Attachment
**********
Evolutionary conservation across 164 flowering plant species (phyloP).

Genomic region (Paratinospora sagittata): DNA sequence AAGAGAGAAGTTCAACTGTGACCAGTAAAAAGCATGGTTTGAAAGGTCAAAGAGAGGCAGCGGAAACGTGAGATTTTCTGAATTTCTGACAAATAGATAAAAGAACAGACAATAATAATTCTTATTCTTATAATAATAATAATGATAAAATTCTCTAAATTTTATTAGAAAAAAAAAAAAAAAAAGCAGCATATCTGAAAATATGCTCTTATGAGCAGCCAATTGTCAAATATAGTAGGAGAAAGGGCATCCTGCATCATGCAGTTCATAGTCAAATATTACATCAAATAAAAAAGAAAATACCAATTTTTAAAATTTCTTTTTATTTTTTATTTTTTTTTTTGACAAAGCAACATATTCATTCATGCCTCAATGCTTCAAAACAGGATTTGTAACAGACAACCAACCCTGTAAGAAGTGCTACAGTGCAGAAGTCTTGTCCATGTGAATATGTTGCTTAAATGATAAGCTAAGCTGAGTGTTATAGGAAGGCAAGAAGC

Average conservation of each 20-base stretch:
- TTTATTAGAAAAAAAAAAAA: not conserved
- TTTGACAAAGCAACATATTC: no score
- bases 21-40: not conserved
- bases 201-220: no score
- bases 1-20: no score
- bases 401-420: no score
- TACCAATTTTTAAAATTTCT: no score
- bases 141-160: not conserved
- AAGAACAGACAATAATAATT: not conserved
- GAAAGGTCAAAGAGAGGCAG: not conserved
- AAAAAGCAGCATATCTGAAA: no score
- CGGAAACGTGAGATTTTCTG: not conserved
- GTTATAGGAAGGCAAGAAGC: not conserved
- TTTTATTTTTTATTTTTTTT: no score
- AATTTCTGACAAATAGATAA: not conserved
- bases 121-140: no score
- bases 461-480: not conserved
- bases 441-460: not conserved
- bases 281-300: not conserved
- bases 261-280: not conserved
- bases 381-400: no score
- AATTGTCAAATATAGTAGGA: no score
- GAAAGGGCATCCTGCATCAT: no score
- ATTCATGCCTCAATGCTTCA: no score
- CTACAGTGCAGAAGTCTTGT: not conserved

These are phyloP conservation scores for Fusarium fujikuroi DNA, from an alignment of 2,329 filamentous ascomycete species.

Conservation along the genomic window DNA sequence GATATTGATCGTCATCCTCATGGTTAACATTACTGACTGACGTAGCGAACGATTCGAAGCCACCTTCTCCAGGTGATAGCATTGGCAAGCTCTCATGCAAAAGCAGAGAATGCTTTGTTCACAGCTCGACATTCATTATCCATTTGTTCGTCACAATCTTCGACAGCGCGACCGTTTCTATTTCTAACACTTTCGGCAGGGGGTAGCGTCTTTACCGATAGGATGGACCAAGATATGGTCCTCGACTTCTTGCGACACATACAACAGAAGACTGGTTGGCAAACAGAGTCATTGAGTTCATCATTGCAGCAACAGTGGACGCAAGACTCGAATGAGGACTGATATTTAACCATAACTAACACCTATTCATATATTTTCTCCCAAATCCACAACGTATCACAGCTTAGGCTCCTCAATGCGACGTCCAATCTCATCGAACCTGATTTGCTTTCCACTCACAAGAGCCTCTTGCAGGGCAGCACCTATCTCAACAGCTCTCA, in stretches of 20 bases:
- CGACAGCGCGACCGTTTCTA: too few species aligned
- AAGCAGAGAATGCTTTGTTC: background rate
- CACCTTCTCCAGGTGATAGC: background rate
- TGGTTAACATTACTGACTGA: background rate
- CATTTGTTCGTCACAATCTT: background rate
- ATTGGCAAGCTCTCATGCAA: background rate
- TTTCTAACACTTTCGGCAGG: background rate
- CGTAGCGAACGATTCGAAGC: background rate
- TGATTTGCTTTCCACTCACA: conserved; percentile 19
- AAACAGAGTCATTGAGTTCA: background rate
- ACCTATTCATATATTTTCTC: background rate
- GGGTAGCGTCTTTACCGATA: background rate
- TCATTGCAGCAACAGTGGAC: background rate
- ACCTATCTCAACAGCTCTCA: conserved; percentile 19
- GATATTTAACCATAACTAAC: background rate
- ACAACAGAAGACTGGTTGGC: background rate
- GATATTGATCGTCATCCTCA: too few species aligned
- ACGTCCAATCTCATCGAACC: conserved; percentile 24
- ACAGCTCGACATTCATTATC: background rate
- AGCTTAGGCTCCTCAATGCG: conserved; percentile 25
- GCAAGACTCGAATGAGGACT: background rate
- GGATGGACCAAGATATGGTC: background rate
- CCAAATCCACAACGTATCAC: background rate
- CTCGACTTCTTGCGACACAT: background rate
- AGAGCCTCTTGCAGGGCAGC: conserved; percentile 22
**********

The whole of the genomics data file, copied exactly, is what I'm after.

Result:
Evolutionary conservation across 164 flowering plant species (phyloP).

Genomic region (Paratinospora sagittata): DNA sequence AAGAGAGAAGTTCAACTGTGACCAGTAAAAAGCATGGTTTGAAAGGTCAAAGAGAGGCAGCGGAAACGTGAGATTTTCTGAATTTCTGACAAATAGATAAAAGAACAGACAATAATAATTCTTATTCTTATAATAATAATAATGATAAAATTCTCTAAATTTTATTAGAAAAAAAAAAAAAAAAAGCAGCATATCTGAAAATATGCTCTTATGAGCAGCCAATTGTCAAATATAGTAGGAGAAAGGGCATCCTGCATCATGCAGTTCATAGTCAAATATTACATCAAATAAAAAAGAAAATACCAATTTTTAAAATTTCTTTTTATTTTTTATTTTTTTTTTTGACAAAGCAACATATTCATTCATGCCTCAATGCTTCAAAACAGGATTTGTAACAGACAACCAACCCTGTAAGAAGTGCTACAGTGCAGAAGTCTTGTCCATGTGAATATGTTGCTTAAATGATAAGCTAAGCTGAGTGTTATAGGAAGGCAAGAAGC

Average conservation of each 20-base stretch:
- TTTATTAGAAAAAAAAAAAA: not conserved
- TTTGACAAAGCAACATATTC: no score
- bases 21-40: not conserved
- bases 201-220: no score
- bases 1-20: no score
- bases 401-420: no score
- TACCAATTTTTAAAATTTCT: no score
- bases 141-160: not conserved
- AAGAACAGACAATAATAATT: not conserved
- GAAAGGTCAAAGAGAGGCAG: not conserved
- AAAAAGCAGCATATCTGAAA: no score
- CGGAAACGTGAGATTTTCTG: not conserved
- GTTATAGGAAGGCAAGAAGC: not conserved
- TTTTATTTTTTATTTTTTTT: no score
- AATTTCTGACAAATAGATAA: not conserved
- bases 121-140: no score
- bases 461-480: not conserved
- bases 441-460: not conserved
- bases 281-300: not conserved
- bases 261-280: not conserved
- bases 381-400: no score
- AATTGTCAAATATAGTAGGA: no score
- GAAAGGGCATCCTGCATCAT: no score
- ATTCATGCCTCAATGCTTCA: no score
- CTACAGTGCAGAAGTCTTGT: not conserved

These are phyloP conservation scores for Fusarium fujikuroi DNA, from an alignment of 2,329 filamentous ascomycete species.

Conservation along the genomic window DNA sequence GATATTGATCGTCATCCTCATGGTTAACATTACTGACTGACGTAGCGAACGATTCGAAGCCACCTTCTCCAGGTGATAGCATTGGCAAGCTCTCATGCAAAAGCAGAGAATGCTTTGTTCACAGCTCGACATTCATTATCCATTTGTTCGTCACAATCTTCGACAGCGCGACCGTTTCTATTTCTAACACTTTCGGCAGGGGGTAGCGTCTTTACCGATAGGATGGACCAAGATATGGTCCTCGACTTCTTGCGACACATACAACAGAAGACTGGTTGGCAAACAGAGTCATTGAGTTCATCATTGCAGCAACAGTGGACGCAAGACTCGAATGAGGACTGATATTTAACCATAACTAACACCTATTCATATATTTTCTCCCAAATCCACAACGTATCACAGCTTAGGCTCCTCAATGCGACGTCCAATCTCATCGAACCTGATTTGCTTTCCACTCACAAGAGCCTCTTGCAGGGCAGCACCTATCTCAACAGCTCTCA, in stretches of 20 bases:
- CGACAGCGCGACCGTTTCTA: too few species aligned
- AAGCAGAGAATGCTTTGTTC: background rate
- CACCTTCTCCAGGTGATAGC: background rate
- TGGTTAACATTACTGACTGA: background rate
- CATTTGTTCGTCACAATCTT: background rate
- ATTGGCAAGCTCTCATGCAA: background rate
- TTTCTAACACTTTCGGCAGG: background rate
- CGTAGCGAACGATTCGAAGC: background rate
- TGATTTGCTTTCCACTCACA: conserved; percentile 19
- AAACAGAGTCATTGAGTTCA: background rate
- ACCTATTCATATATTTTCTC: background rate
- GGGTAGCGTCTTTACCGATA: background rate
- TCATTGCAGCAACAGTGGAC: background rate
- ACCTATCTCAACAGCTCTCA: conserved; percentile 19
- GATATTTAACCATAACTAAC: background rate
- ACAACAGAAGACTGGTTGGC: background rate
- GATATTGATCGTCATCCTCA: too few species aligned
- ACGTCCAATCTCATCGAACC: conserved; percentile 24
- ACAGCTCGACATTCATTATC: background rate
- AGCTTAGGCTCCTCAATGCG: conserved; percentile 25
- GCAAGACTCGAATGAGGACT: background rate
- GGATGGACCAAGATATGGTC: background rate
- CCAAATCCACAACGTATCAC: background rate
- CTCGACTTCTTGCGACACAT: background rate
- AGAGCCTCTTGCAGGGCAGC: conserved; percentile 22